Redefining The Cybersecurity Attack Surface, Part 1

by | Jan 4, 2016

When discussing an organization’s security posture, “attack surface” is the common term used to describe the aggregate vulnerabilities that the firm exhibits. Prevailing wisdom holds that the attack surface is (at least in theory) a tangible, observable set of vulnerabilities. This is useful guidance. Managers should strive to understand the attack surface first, so that they might discover critical weaknesses and enact measures to protect those first. But the guidance is incomplete – the attack surface is far greater than the sum of its pieces.

For a simple example of attack surface, think of an inventory of devices that operate on your network. If you can tally them up, the guidance goes, then you will know your attack surface. In theory, this inventory represents the totality of potential network entry points that could be exploited by an attacker.

But devices themselves are deaf and dumb without software, and the software provides the true enabler of exploitation. Recognizing this, software must also be included in order for an attack surface inventory to be effective. Adding this critical requirement makes the inventory more complex.

Now we must consider that neither hardware nor software is the real target of an attacker – they simply provide the infrastructure through which an attack takes place. A bad actor, in most business cases, seeks data. This represents a more precise definition of the attack surface. Your organization’s vulnerability is directly related to the type, quantity, and nature of data that you store. So in order to truly understand the attack surface, you must have a method to identify, inventory, and monitor data on your network. The complexity mushrooms.

By defining the risk of data, the vulnerabilities of software with which the data is handled, and the type of devices that run the software, we’ve come very close to the traditional definition of the attack surface. But there is another layer here, one that is arguably the most important – and most vulnerable – of them all. Those who operate devices, install software, and trade data are simultaneously the largest and most poorly protected surface of all – the people.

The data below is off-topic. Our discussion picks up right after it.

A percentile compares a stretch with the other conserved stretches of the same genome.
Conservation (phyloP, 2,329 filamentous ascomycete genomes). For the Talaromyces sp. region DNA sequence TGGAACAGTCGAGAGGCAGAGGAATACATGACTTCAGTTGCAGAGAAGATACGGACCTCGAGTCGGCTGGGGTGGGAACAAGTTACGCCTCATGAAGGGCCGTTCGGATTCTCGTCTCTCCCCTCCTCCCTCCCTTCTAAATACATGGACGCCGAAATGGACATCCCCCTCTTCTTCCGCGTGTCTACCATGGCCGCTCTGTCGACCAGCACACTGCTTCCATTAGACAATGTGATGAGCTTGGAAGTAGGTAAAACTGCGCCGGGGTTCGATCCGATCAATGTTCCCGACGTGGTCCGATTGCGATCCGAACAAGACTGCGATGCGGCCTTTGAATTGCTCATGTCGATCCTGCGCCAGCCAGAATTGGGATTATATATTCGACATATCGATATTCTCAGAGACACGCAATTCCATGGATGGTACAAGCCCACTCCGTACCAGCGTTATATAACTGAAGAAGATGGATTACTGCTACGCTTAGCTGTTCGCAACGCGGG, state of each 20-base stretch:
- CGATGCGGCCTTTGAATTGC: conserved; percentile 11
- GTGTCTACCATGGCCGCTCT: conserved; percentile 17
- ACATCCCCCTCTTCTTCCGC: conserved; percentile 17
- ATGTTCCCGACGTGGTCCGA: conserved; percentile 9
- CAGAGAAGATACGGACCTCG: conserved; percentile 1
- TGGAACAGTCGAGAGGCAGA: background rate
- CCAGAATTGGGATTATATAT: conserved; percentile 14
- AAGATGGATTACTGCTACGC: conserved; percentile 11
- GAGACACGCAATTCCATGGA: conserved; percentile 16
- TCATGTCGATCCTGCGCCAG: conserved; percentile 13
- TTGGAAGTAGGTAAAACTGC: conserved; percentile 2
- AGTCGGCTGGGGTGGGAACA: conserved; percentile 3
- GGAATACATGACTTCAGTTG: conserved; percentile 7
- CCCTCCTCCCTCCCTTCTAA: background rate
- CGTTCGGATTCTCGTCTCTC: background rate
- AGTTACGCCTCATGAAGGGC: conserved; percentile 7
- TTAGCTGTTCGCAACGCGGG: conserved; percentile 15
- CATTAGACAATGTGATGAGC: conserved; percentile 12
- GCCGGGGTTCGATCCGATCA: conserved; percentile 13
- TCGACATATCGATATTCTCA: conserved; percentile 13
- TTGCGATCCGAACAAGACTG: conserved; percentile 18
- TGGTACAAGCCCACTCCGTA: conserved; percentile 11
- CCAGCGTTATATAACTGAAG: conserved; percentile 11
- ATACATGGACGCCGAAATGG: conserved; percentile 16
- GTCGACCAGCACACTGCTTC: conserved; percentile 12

We have all heard the adage that “the greatest security risk is people”, and none of us has ever felt compelled to argue with that. The data are very clear – phishing attacks (emails that trick a user into divulging information or giving unauthorized access) grew 233% from 2014 to 2015. Across all organizations, 23% of users will open a phishing email and 11% will click a link – at which point your network is compromised1.

An attacker only needs to send 10 emails to your firm in order to have a greater than 90% chance that at least one user will click a malicious link. This is an easy game – hit the largest, weakest attack surface with the cheapest weapon available, and gain access. Game over.

This is a tremendous challenge for managers, but not an insurmountable one. These attacks, known as social engineering, rely on weaknesses in the workforce that can be programmatically addressed with training, testing, procedures, policies, and enforcement.

This is not a technology issue – it’s a management and governance issue. It is important to think of the attack surface as something that wraps around and folds within the entire organization. Attack surface isn’t an array of servers running software, nor is it limited to the administrators who guarantee the confidentiality, integrity, and availability of those resources. It’s the entire corpus of people who operate around and within that resource environment, and it is made vulnerable by the very nature of their jobs – to have access to resources. The appropriate question is not “how many endpoints” or even “how much data” but “how many people have access to those things?” This is the true attack surface.

It will always important to maintain hardware, software, and data inventories. Now, it is also important to include people in those inventories, and to take stock of those people’s level of awareness and education regarding the risks they carry. A proactive organization can enable these processes with well-considered policies and clearly-defined procedures for compliance. Above all, it is important to know all the stakeholders, and to ensure that each of them knows how important they are in protecting the organization’s critical data.

In Part 2, we will reveal another layer of vulnerability that derives from this human attack surface.


1 Verizon DBIR, 2015, http://www.verizonenterprise.com/DBIR/2015/

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